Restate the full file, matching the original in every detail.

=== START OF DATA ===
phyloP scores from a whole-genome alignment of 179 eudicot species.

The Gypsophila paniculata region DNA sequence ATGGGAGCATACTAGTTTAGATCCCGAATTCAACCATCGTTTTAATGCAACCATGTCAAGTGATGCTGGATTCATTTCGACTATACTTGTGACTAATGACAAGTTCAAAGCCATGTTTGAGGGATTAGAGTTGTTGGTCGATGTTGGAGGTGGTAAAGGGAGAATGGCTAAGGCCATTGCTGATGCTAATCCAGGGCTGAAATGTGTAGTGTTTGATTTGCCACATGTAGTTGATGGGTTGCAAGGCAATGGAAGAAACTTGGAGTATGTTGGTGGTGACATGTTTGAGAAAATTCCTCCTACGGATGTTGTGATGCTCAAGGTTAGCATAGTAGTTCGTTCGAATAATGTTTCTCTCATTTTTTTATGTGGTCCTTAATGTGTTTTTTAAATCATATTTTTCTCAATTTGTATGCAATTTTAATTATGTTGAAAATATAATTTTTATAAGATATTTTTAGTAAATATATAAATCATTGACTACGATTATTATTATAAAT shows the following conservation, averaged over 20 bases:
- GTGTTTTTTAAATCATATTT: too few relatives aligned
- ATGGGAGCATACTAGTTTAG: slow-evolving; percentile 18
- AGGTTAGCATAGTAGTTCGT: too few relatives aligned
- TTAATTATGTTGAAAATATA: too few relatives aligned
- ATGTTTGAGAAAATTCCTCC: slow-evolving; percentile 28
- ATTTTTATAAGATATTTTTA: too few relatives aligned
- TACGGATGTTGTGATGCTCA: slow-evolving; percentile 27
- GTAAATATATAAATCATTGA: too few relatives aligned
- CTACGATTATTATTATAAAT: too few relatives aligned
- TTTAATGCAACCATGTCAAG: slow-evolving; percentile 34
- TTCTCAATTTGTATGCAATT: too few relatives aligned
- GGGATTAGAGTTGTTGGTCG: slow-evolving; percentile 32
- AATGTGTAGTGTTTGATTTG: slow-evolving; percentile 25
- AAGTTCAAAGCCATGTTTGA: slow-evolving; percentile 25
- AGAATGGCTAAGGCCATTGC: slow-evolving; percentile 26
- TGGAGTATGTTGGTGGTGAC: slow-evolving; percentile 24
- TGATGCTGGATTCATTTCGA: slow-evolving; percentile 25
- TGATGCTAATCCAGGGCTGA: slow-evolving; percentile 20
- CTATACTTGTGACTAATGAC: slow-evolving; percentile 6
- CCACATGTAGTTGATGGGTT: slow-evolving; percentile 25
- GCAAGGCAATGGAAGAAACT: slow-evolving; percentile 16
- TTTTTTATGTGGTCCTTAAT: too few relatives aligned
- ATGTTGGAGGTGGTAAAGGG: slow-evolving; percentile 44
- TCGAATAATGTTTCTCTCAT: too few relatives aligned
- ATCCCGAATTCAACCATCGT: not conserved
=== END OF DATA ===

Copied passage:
phyloP scores from a whole-genome alignment of 179 eudicot species.

The Gypsophila paniculata region DNA sequence ATGGGAGCATACTAGTTTAGATCCCGAATTCAACCATCGTTTTAATGCAACCATGTCAAGTGATGCTGGATTCATTTCGACTATACTTGTGACTAATGACAAGTTCAAAGCCATGTTTGAGGGATTAGAGTTGTTGGTCGATGTTGGAGGTGGTAAAGGGAGAATGGCTAAGGCCATTGCTGATGCTAATCCAGGGCTGAAATGTGTAGTGTTTGATTTGCCACATGTAGTTGATGGGTTGCAAGGCAATGGAAGAAACTTGGAGTATGTTGGTGGTGACATGTTTGAGAAAATTCCTCCTACGGATGTTGTGATGCTCAAGGTTAGCATAGTAGTTCGTTCGAATAATGTTTCTCTCATTTTTTTATGTGGTCCTTAATGTGTTTTTTAAATCATATTTTTCTCAATTTGTATGCAATTTTAATTATGTTGAAAATATAATTTTTATAAGATATTTTTAGTAAATATATAAATCATTGACTACGATTATTATTATAAAT shows the following conservation, averaged over 20 bases:
- GTGTTTTTTAAATCATATTT: too few relatives aligned
- ATGGGAGCATACTAGTTTAG: slow-evolving; percentile 18
- AGGTTAGCATAGTAGTTCGT: too few relatives aligned
- TTAATTATGTTGAAAATATA: too few relatives aligned
- ATGTTTGAGAAAATTCCTCC: slow-evolving; percentile 28
- ATTTTTATAAGATATTTTTA: too few relatives aligned
- TACGGATGTTGTGATGCTCA: slow-evolving; percentile 27
- GTAAATATATAAATCATTGA: too few relatives aligned
- CTACGATTATTATTATAAAT: too few relatives aligned
- TTTAATGCAACCATGTCAAG: slow-evolving; percentile 34
- TTCTCAATTTGTATGCAATT: too few relatives aligned
- GGGATTAGAGTTGTTGGTCG: slow-evolving; percentile 32
- AATGTGTAGTGTTTGATTTG: slow-evolving; percentile 25
- AAGTTCAAAGCCATGTTTGA: slow-evolving; percentile 25
- AGAATGGCTAAGGCCATTGC: slow-evolving; percentile 26
- TGGAGTATGTTGGTGGTGAC: slow-evolving; percentile 24
- TGATGCTGGATTCATTTCGA: slow-evolving; percentile 25
- TGATGCTAATCCAGGGCTGA: slow-evolving; percentile 20
- CTATACTTGTGACTAATGAC: slow-evolving; percentile 6
- CCACATGTAGTTGATGGGTT: slow-evolving; percentile 25
- GCAAGGCAATGGAAGAAACT: slow-evolving; percentile 16
- TTTTTTATGTGGTCCTTAAT: too few relatives aligned
- ATGTTGGAGGTGGTAAAGGG: slow-evolving; percentile 44
- TCGAATAATGTTTCTCTCAT: too few relatives aligned
- ATCCCGAATTCAACCATCGT: not conserved